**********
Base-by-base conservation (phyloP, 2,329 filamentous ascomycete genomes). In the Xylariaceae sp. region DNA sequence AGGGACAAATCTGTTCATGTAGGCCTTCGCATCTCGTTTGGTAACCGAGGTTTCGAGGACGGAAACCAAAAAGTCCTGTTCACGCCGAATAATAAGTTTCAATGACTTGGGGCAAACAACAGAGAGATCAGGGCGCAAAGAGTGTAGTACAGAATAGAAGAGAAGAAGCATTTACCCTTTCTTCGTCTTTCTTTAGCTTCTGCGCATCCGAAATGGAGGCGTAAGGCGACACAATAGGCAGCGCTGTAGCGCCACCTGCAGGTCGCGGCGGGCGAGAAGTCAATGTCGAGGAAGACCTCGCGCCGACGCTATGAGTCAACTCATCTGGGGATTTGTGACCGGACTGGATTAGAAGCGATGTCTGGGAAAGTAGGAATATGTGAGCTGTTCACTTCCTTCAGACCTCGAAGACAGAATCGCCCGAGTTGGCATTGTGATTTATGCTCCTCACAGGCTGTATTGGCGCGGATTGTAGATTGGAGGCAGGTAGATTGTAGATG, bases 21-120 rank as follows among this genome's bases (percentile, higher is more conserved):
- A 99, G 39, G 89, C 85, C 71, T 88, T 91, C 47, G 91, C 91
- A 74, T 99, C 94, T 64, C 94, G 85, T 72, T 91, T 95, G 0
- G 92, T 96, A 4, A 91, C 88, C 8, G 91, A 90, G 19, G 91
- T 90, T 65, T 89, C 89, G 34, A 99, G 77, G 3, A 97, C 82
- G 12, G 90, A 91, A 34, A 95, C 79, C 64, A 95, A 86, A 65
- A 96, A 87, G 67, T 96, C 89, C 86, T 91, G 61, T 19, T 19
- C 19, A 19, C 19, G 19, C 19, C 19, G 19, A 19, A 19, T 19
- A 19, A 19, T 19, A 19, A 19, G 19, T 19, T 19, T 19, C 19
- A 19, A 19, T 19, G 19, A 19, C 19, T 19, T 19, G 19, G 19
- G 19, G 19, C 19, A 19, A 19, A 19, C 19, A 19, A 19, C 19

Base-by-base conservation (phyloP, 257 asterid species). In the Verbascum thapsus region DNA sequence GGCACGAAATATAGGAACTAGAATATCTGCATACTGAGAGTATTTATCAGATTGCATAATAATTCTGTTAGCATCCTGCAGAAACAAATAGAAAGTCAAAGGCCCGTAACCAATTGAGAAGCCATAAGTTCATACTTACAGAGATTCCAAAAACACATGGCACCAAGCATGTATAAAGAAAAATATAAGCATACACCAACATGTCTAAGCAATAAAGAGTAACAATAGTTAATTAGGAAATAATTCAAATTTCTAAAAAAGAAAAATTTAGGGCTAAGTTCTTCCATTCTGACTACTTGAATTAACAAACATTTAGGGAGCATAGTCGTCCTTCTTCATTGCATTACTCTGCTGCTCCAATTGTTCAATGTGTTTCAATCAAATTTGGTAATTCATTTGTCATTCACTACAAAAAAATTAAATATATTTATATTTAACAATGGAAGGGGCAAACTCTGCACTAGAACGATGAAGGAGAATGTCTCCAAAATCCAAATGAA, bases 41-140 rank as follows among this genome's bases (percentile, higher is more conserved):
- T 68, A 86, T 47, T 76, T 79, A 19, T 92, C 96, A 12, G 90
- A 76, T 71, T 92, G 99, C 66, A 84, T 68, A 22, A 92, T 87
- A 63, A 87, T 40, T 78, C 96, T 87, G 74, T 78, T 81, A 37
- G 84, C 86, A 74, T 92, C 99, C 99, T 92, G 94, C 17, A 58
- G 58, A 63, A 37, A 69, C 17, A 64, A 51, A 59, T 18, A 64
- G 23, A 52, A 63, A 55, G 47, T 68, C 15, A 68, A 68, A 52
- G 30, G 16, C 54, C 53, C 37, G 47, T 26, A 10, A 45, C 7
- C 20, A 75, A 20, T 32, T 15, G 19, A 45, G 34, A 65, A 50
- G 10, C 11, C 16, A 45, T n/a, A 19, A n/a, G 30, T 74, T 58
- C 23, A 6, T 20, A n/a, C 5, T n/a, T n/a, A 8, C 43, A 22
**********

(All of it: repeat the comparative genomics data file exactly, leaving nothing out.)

Base-by-base conservation (phyloP, 2,329 filamentous ascomycete genomes). In the Xylariaceae sp. region DNA sequence AGGGACAAATCTGTTCATGTAGGCCTTCGCATCTCGTTTGGTAACCGAGGTTTCGAGGACGGAAACCAAAAAGTCCTGTTCACGCCGAATAATAAGTTTCAATGACTTGGGGCAAACAACAGAGAGATCAGGGCGCAAAGAGTGTAGTACAGAATAGAAGAGAAGAAGCATTTACCCTTTCTTCGTCTTTCTTTAGCTTCTGCGCATCCGAAATGGAGGCGTAAGGCGACACAATAGGCAGCGCTGTAGCGCCACCTGCAGGTCGCGGCGGGCGAGAAGTCAATGTCGAGGAAGACCTCGCGCCGACGCTATGAGTCAACTCATCTGGGGATTTGTGACCGGACTGGATTAGAAGCGATGTCTGGGAAAGTAGGAATATGTGAGCTGTTCACTTCCTTCAGACCTCGAAGACAGAATCGCCCGAGTTGGCATTGTGATTTATGCTCCTCACAGGCTGTATTGGCGCGGATTGTAGATTGGAGGCAGGTAGATTGTAGATG, bases 21-120 rank as follows among this genome's bases (percentile, higher is more conserved):
- A 99, G 39, G 89, C 85, C 71, T 88, T 91, C 47, G 91, C 91
- A 74, T 99, C 94, T 64, C 94, G 85, T 72, T 91, T 95, G 0
- G 92, T 96, A 4, A 91, C 88, C 8, G 91, A 90, G 19, G 91
- T 90, T 65, T 89, C 89, G 34, A 99, G 77, G 3, A 97, C 82
- G 12, G 90, A 91, A 34, A 95, C 79, C 64, A 95, A 86, A 65
- A 96, A 87, G 67, T 96, C 89, C 86, T 91, G 61, T 19, T 19
- C 19, A 19, C 19, G 19, C 19, C 19, G 19, A 19, A 19, T 19
- A 19, A 19, T 19, A 19, A 19, G 19, T 19, T 19, T 19, C 19
- A 19, A 19, T 19, G 19, A 19, C 19, T 19, T 19, G 19, G 19
- G 19, G 19, C 19, A 19, A 19, A 19, C 19, A 19, A 19, C 19

Base-by-base conservation (phyloP, 257 asterid species). In the Verbascum thapsus region DNA sequence GGCACGAAATATAGGAACTAGAATATCTGCATACTGAGAGTATTTATCAGATTGCATAATAATTCTGTTAGCATCCTGCAGAAACAAATAGAAAGTCAAAGGCCCGTAACCAATTGAGAAGCCATAAGTTCATACTTACAGAGATTCCAAAAACACATGGCACCAAGCATGTATAAAGAAAAATATAAGCATACACCAACATGTCTAAGCAATAAAGAGTAACAATAGTTAATTAGGAAATAATTCAAATTTCTAAAAAAGAAAAATTTAGGGCTAAGTTCTTCCATTCTGACTACTTGAATTAACAAACATTTAGGGAGCATAGTCGTCCTTCTTCATTGCATTACTCTGCTGCTCCAATTGTTCAATGTGTTTCAATCAAATTTGGTAATTCATTTGTCATTCACTACAAAAAAATTAAATATATTTATATTTAACAATGGAAGGGGCAAACTCTGCACTAGAACGATGAAGGAGAATGTCTCCAAAATCCAAATGAA, bases 41-140 rank as follows among this genome's bases (percentile, higher is more conserved):
- T 68, A 86, T 47, T 76, T 79, A 19, T 92, C 96, A 12, G 90
- A 76, T 71, T 92, G 99, C 66, A 84, T 68, A 22, A 92, T 87
- A 63, A 87, T 40, T 78, C 96, T 87, G 74, T 78, T 81, A 37
- G 84, C 86, A 74, T 92, C 99, C 99, T 92, G 94, C 17, A 58
- G 58, A 63, A 37, A 69, C 17, A 64, A 51, A 59, T 18, A 64
- G 23, A 52, A 63, A 55, G 47, T 68, C 15, A 68, A 68, A 52
- G 30, G 16, C 54, C 53, C 37, G 47, T 26, A 10, A 45, C 7
- C 20, A 75, A 20, T 32, T 15, G 19, A 45, G 34, A 65, A 50
- G 10, C 11, C 16, A 45, T n/a, A 19, A n/a, G 30, T 74, T 58
- C 23, A 6, T 20, A n/a, C 5, T n/a, T n/a, A 8, C 43, A 22